John Hopkins University statistics show that COVID-19 has claimed the lives of approximately 2,500 Americans per million and 2,200 in the United Kingdom per million. However, only three people die per million from the disease in China. Dr. Huang of the CFR says China has created a “safe haven” from COVID, where people feel much safer: “China did a far better job keeping the disease under control than any other country.”
Politics of Zero-COVID
The system is not without its critics. Chinese novelist Fang Fang was booted out of the Chinese Writers Association, and ostracized by the country’s publishing community, when her candid diary of life in the 2020 Wuhan lockdown was published in the West. Zhang Zhan (a blogger) was jailed for 4 years after she angered authorities through live streams from Wuhan and posted numerous posts. According to BBC, her health is declining rapidly due to intermittent hunger strikes.
When prominent Shanghai virologist Zhang Wenhong, popularly known as “China’s Anthony Fauci,” took to social media last July to suggest that China had to “return to normal life, while at the same time protecting its citizens from fear of the virus,” he was met with a huge backlash. A few weeks later, however, the virus was finally eradicated. GuardianReports said that he was now willing to back down. “The COVID-19 strategy our country has adopted is one that suits us the best at present,” he said.
More recently, public anger was generated during the lockdown in Xi’an, where restrictions came into force on Dec. 22 and have only just started easing. According to reports, two women miscarried and one man suffered a heart attack after being denied entry by hospital officials without having received COVID-19 results. Social media was also rife with claims of food shortages, with users on China’s Twitter-like platform, Weibo, claiming that some residents had resorted to barter in order to feed themselves.
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These incidents attracted international attention. However, the official response was quick. The authorities stepped up efforts to provide food for households. Xi’an’s data chief was suspended after contact-tracing apps crashed. Hospital officials were either suspended or fired, with Sun Chunlan, a member of China’s powerful politburo and a vice premier, saying she was “ashamed” over the hospital incidents—adding that medical institutions should not be turning away patients for any reason.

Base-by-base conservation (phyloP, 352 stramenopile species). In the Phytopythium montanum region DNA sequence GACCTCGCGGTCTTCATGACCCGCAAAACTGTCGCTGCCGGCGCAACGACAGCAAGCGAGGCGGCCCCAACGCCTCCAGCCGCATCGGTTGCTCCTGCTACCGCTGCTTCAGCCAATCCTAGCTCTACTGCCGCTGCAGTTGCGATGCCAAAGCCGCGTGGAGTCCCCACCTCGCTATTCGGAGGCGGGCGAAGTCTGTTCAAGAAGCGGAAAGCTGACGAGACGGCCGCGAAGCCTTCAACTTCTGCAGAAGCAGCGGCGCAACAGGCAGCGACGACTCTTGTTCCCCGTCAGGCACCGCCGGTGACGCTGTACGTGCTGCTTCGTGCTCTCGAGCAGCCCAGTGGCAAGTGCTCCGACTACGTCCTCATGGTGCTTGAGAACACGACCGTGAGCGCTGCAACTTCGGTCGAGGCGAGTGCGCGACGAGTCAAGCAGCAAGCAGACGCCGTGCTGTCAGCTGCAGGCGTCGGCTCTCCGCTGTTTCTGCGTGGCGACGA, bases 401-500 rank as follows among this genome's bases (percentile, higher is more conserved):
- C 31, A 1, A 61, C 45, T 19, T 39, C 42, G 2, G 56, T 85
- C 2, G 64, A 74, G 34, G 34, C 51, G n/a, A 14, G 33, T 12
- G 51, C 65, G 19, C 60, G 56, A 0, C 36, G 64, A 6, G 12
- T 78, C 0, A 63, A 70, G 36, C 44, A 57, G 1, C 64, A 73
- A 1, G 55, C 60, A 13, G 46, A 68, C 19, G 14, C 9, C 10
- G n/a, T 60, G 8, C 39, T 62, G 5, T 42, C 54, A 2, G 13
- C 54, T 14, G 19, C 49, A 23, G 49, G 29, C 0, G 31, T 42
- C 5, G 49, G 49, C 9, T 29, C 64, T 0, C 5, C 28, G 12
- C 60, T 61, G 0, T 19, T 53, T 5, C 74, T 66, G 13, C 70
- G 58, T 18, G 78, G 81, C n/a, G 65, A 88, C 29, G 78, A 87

Internationally, the response to China’s zero-COVID strategy has gone from initially cautious praise and admiration to suggestions that Beijing should at least partially relent. Dr. Ooi Eng Eong, an infectious disease expert from the Duke-National University of Singapore Medical School, tells TIME that COVID-19 will never go away in the foreseeable future, so at some point governments should take steps to bring back a semblance of normalcy in people’s lives.
“Life isn’t just about whether there’s COVID or not,” Ooi says. “There’s a lot more to what makes our life enriched… so we need to begin to move towards that direction. There is never a perfect moment. It’s just that there will always be [a] trade-off.”
There is also a growing chorus of impatience at the ongoing impact of China’s strategy on global supply chains, with predictions of significant economic consequences. Katrina Ell, senior economist at Moody’s Analytics, told CNBC that “given China’s zero-COVID policy and how they tend to shut down important ports and factories—that really increases disruption.” She added that the strategy “will have important ramifications for inflation and also central bank policy-making in the next couple of months.”
It is also hard to disagree with Chen Long’s logic, founder of Chinese research company Plenum. Fortune: “If they didn’t do preliminary lockdowns, then you’d have millions of cases in China, and then you’d have a worse supply-chain crisis.”
Radhika Dasai from Geopolitical Economy Research Group in Canada says that COVID-19 has become an ongoing tug-of war between saving people’s lives and keeping them profitable. “If you look underneath the surface rhetoric and the gestures of our governments,” she says, “the most important priority for them has been to save capital assets.”
Desai cautions against relying too heavily on vaccines to stop the pandemic. This is due to the inevitable mutating variants, and the huge vaccine inequity among poor and rich countries. She says that the question of when China will end its zero-COVID policy is out of reach for anyone. Instead: “I think we should ask when will we learn from China.”